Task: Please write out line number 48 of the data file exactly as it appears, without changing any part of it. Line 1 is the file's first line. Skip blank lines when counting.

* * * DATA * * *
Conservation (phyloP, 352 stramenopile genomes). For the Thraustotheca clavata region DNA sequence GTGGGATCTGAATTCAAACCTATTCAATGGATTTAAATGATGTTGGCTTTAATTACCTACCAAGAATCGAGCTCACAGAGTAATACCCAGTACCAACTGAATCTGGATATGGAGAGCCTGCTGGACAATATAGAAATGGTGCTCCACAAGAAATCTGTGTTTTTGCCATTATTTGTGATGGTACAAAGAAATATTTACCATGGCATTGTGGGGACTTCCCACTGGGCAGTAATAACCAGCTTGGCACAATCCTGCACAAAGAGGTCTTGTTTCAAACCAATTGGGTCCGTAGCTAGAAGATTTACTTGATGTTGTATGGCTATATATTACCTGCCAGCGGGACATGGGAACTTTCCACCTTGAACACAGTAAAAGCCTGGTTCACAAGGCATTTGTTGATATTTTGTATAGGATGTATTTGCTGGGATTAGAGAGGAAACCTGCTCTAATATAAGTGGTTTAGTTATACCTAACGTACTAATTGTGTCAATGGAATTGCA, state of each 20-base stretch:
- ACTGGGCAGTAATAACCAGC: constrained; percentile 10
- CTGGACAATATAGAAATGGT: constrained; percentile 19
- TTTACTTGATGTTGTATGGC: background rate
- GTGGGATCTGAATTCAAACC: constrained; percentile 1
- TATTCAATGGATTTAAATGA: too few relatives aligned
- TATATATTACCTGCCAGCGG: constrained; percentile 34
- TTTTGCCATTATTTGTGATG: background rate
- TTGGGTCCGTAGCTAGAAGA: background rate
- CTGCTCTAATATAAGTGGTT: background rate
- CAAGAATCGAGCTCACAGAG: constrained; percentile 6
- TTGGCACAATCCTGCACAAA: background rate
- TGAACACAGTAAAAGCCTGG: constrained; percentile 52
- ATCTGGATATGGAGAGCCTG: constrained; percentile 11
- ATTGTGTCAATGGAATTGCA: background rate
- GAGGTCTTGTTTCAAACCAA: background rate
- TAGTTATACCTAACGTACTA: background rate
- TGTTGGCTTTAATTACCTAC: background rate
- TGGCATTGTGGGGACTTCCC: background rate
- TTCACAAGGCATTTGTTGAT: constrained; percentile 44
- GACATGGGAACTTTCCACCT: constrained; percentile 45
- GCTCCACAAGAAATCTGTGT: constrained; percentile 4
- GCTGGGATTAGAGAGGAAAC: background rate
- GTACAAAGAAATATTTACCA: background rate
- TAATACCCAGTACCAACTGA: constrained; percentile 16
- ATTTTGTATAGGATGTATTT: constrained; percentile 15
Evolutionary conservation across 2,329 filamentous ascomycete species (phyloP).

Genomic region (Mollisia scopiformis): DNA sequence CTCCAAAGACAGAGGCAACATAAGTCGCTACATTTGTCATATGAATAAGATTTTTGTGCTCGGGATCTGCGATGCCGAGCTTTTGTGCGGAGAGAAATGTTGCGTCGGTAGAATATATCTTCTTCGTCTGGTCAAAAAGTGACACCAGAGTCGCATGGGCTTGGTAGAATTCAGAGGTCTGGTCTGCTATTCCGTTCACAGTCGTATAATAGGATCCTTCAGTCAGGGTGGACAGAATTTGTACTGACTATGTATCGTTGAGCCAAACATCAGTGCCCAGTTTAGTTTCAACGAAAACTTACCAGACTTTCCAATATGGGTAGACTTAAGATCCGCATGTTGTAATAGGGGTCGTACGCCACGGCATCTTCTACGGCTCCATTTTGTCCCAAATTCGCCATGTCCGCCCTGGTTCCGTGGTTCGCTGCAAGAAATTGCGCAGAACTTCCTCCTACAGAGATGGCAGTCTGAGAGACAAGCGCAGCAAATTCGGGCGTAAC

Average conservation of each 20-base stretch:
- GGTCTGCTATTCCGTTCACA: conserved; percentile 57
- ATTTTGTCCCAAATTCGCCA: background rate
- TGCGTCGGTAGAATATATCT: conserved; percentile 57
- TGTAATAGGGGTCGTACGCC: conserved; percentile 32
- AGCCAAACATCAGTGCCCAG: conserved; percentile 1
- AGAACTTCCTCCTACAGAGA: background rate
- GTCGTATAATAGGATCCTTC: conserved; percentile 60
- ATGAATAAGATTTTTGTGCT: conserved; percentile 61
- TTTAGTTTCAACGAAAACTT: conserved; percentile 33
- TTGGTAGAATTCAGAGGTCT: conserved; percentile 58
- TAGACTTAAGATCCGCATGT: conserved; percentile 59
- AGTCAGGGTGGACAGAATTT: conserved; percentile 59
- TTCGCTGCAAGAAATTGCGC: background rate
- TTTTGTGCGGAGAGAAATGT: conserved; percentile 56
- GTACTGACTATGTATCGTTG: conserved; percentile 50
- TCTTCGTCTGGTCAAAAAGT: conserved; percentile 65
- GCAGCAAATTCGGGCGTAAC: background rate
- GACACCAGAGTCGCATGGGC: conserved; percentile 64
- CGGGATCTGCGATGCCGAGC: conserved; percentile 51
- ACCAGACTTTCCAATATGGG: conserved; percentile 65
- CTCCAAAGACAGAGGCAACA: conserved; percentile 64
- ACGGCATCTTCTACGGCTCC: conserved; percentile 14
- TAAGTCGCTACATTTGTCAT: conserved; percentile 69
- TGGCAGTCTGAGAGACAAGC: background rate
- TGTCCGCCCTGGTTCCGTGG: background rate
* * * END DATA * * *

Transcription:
- CGGGATCTGCGATGCCGAGC: conserved; percentile 51